Next, I decided to increase the number of rank one tensors in the approximation to two. The approximation in this case accounts for 45.915% of the variability which is better than the case with one component only. In this case, the decomposition suggests to view each digit image as a linear sum of two 7×5 pattens where the coefficients in the linear sum are given by the first mode matrix of size 2×60. Plotting these components of the first mode matrix with color coding for three digit categories, I generated the plot given below.

The above plot shows that the values in the first mode of the decomposed tensor can differentiate between digit 1 pattens (shown in black circles) against digit two and three patterns (shown in red and green circles). This is further supported by reconstruction examples, shown below, where patterns for digit 1 are able to reasonbly approximate it while reconstructed patterns for digits 2 and 3 are indistinguiable.

Next, I decided to jump to five components in the decomposition. This resulted in the mode one matrix of size 5×60. The mode two matrix in this case is 5×7 and the mode three matrix is 5×5. Again the mode two and three matrices together represent five patterns of size 7×5 matrices. When we combine these five patterns with weights/scales coming from columns of mode one matrix, we are able to obtain approximated digit images. The scatter plots below show that it is possible to cluster/classify digits 1 to 3 using the columns of mode one matrix in the decomposed representation (see row 4 and column 3). This shows that CP decomposition can be used for clustering/classification tasks.

The reconstructed images with five components, given below, clearly show patterns for digits 1 to 3. We can increase the number of components for better approximation.

As this example shows, we can view the CP decomposition producing a set of patterns in modes two and three that together act analogous to basis vectors of PCA. The first mode matrix can be viewed as producing weights that can be linearly combined to produce approximations to images/data in the original tensor. By treating the elements of mode one matrix in the resulting decomposition as features, it is possible to use the CP decomposition for classification/clustering tasks.

The CP decomposition has been applied to many signal processing and data mining applications. One application that is worth mentioning here is by the company Stitch Fix. In their application, a tensor of order 3 is created by the words customers use to describe clothing made by Stitch Fix and the words used by the company to describe their clothing styles. To form the tensor, word embedding vectors are used. The company uses the CP decomposition to learn the relationships between the words used by the customers and the styles offered by the company. This helps in returning more appropriate results to customer queries for clothing. The blog describing this application is worth checking out.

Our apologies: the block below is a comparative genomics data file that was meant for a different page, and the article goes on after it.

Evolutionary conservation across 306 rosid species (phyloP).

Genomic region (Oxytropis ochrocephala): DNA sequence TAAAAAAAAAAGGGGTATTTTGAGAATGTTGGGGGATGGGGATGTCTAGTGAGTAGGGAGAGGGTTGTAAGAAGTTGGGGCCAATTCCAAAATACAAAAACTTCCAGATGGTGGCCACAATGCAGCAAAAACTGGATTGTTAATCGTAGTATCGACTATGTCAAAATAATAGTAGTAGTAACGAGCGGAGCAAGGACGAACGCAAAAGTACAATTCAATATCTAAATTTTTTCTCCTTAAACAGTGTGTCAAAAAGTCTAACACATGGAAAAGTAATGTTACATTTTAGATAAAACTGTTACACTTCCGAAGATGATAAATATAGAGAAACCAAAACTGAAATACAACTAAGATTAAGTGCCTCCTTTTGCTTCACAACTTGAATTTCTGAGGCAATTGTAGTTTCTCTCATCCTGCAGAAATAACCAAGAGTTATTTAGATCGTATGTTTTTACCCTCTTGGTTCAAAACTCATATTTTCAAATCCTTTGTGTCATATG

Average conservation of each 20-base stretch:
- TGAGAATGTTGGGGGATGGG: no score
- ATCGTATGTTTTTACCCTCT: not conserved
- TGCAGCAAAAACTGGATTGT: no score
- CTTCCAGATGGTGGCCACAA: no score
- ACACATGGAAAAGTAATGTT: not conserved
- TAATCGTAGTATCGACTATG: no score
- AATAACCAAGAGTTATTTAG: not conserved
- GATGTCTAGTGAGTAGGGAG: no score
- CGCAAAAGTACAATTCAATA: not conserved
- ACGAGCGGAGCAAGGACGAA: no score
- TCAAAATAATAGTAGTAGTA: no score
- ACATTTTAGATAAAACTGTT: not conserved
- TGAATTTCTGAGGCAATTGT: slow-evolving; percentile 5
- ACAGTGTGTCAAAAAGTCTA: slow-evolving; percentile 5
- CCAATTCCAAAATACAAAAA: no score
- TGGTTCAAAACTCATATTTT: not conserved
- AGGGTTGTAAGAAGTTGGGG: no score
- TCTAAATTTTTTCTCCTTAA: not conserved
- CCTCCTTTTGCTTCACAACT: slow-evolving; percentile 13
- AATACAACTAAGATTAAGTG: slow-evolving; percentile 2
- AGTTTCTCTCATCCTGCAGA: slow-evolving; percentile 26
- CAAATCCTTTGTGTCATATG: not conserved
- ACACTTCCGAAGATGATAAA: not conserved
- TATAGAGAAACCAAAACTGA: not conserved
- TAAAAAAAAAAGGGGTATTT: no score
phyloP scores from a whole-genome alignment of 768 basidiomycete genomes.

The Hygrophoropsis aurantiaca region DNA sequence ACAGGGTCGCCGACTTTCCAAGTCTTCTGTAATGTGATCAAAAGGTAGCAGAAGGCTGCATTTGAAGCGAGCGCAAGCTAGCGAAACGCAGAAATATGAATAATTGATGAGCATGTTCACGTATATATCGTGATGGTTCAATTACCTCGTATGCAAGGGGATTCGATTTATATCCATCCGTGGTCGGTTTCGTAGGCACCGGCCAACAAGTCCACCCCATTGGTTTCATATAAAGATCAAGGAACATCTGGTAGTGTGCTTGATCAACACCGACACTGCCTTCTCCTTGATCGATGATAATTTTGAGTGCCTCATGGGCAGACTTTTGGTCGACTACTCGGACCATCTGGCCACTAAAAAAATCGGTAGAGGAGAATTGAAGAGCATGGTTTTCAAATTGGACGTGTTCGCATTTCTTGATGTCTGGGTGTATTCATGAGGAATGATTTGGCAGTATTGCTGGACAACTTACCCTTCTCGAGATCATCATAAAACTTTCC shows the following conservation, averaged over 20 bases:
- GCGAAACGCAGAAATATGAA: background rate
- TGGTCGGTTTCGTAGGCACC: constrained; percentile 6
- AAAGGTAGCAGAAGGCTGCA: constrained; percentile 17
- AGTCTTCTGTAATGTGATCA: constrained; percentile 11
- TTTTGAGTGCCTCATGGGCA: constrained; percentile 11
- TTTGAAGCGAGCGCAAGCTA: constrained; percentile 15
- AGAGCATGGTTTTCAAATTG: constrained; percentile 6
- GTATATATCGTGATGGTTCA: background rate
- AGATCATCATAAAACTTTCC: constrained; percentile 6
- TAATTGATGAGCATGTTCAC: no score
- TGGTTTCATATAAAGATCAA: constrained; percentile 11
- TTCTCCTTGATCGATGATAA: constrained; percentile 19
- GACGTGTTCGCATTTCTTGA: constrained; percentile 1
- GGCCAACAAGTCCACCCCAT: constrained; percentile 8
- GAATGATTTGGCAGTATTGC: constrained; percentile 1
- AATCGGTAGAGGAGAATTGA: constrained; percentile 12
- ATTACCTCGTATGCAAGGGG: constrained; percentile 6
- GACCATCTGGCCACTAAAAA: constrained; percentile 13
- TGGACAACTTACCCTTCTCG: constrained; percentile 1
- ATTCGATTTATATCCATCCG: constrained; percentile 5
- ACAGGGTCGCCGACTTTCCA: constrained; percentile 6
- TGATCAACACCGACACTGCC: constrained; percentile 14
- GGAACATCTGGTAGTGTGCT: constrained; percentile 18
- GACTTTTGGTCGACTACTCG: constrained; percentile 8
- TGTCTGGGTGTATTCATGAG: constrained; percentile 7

In Part 3, I am going to describe another popular tensor decomposition method, known as Tucker decomposition. Till then, happy reading and surfing.

Benson Muite has created a Git repository for the code used in this and the two related blog posts on tensors. Pl. visit the repository at Many thanks to him.

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Understanding Tensors and Tensor Decompositions: Part 3
Published on:
April 6, 2023
Published by:
Professor Ishwar Sethi

This is my third post on tensors and tensor decompositions. The first post on this topic primarily introduced tensors and some related terminology. The second post was meant to illustrate a particularly simple tensor decomposition method, called the CP decomposition. In this post, I will describe another tensor decomposition method, known as the Tucker decomposition. While the CP decomposition’s chief merit is its simplicity, it is limited in its approximation capability and it requires the same number of components in each mode. The Tucker decomposition, on the other hand, is extremely efficient in terms of approximation and allows different number of components in different modes. Before going any further, lets look at factor matrices and n-mode product of a tensor and a matrix. Factor Matrices Recall the CP decomposition of an order three tensor expressed as X≈∑r=1Rar∘br∘cr, where (∘ ) represents the outer product. We can also represent this decomposition in terms of organizing the vectors, ar,br,cr,r=1,⋯R , into three matrices, A, B, and C, as A=[a1a2⋯aR], B=[b1b2⋯bR],and C=[c1c2⋯cR] The CP decomposition is then expressed as X≈[Λ;A,B,C], where Λ is a super-diagonal tensor with all zero entries except the diagonal elements. The matrices A, B, and C are called the factor matrices. Next, lets try to understand the n-mode product. Multiplying a Tensor and a Matrix How do you multiply a tensor and a matrix? The answer is via n-mode product. The n-mode product of a tensor X∈RI1×I2×⋯IN with a matrix U∈RJ1×In is a tensor of size I1×I2×⋯In−1×J×In+1×⋯×IN, and is denoted by X×nU . The product is calculated by multiplying each mode-n fibre by the U matrix. Lets look at an example to better understand the n-mode product. Lets consider a 2x2x3 tensor whose frontal slices are: